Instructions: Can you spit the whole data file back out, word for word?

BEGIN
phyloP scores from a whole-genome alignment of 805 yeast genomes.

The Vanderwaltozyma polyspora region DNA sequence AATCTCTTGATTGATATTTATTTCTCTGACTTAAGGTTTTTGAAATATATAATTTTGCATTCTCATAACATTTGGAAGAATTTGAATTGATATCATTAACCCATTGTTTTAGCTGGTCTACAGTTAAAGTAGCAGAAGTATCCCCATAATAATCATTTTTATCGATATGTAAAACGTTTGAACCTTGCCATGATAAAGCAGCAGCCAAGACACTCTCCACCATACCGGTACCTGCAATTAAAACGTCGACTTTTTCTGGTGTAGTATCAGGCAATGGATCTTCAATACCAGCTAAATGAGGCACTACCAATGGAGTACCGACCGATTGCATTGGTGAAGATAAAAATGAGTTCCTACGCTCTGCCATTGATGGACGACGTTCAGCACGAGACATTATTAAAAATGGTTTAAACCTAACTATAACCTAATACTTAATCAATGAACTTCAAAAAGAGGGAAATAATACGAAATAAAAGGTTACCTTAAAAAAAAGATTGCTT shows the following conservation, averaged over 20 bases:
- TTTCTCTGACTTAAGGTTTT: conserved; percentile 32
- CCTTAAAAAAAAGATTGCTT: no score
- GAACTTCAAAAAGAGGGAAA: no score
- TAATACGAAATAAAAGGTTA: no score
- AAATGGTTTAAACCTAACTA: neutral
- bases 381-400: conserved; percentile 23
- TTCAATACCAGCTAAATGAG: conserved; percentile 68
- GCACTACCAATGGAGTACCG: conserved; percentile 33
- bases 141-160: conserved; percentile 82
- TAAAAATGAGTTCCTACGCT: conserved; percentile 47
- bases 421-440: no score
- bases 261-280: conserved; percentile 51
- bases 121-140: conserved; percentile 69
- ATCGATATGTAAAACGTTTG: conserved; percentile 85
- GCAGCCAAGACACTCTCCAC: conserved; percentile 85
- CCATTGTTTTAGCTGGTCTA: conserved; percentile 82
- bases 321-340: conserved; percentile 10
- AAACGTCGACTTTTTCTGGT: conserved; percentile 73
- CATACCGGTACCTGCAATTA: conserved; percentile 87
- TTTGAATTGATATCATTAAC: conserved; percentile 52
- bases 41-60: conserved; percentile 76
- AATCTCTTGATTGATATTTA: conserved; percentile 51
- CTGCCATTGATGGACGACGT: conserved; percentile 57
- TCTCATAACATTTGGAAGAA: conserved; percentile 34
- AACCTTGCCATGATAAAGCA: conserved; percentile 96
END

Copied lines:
phyloP scores from a whole-genome alignment of 805 yeast genomes.

The Vanderwaltozyma polyspora region DNA sequence AATCTCTTGATTGATATTTATTTCTCTGACTTAAGGTTTTTGAAATATATAATTTTGCATTCTCATAACATTTGGAAGAATTTGAATTGATATCATTAACCCATTGTTTTAGCTGGTCTACAGTTAAAGTAGCAGAAGTATCCCCATAATAATCATTTTTATCGATATGTAAAACGTTTGAACCTTGCCATGATAAAGCAGCAGCCAAGACACTCTCCACCATACCGGTACCTGCAATTAAAACGTCGACTTTTTCTGGTGTAGTATCAGGCAATGGATCTTCAATACCAGCTAAATGAGGCACTACCAATGGAGTACCGACCGATTGCATTGGTGAAGATAAAAATGAGTTCCTACGCTCTGCCATTGATGGACGACGTTCAGCACGAGACATTATTAAAAATGGTTTAAACCTAACTATAACCTAATACTTAATCAATGAACTTCAAAAAGAGGGAAATAATACGAAATAAAAGGTTACCTTAAAAAAAAGATTGCTT shows the following conservation, averaged over 20 bases:
- TTTCTCTGACTTAAGGTTTT: conserved; percentile 32
- CCTTAAAAAAAAGATTGCTT: no score
- GAACTTCAAAAAGAGGGAAA: no score
- TAATACGAAATAAAAGGTTA: no score
- AAATGGTTTAAACCTAACTA: neutral
- bases 381-400: conserved; percentile 23
- TTCAATACCAGCTAAATGAG: conserved; percentile 68
- GCACTACCAATGGAGTACCG: conserved; percentile 33
- bases 141-160: conserved; percentile 82
- TAAAAATGAGTTCCTACGCT: conserved; percentile 47
- bases 421-440: no score
- bases 261-280: conserved; percentile 51
- bases 121-140: conserved; percentile 69
- ATCGATATGTAAAACGTTTG: conserved; percentile 85
- GCAGCCAAGACACTCTCCAC: conserved; percentile 85
- CCATTGTTTTAGCTGGTCTA: conserved; percentile 82
- bases 321-340: conserved; percentile 10
- AAACGTCGACTTTTTCTGGT: conserved; percentile 73
- CATACCGGTACCTGCAATTA: conserved; percentile 87
- TTTGAATTGATATCATTAAC: conserved; percentile 52
- bases 41-60: conserved; percentile 76
- AATCTCTTGATTGATATTTA: conserved; percentile 51
- CTGCCATTGATGGACGACGT: conserved; percentile 57
- TCTCATAACATTTGGAAGAA: conserved; percentile 34
- AACCTTGCCATGATAAAGCA: conserved; percentile 96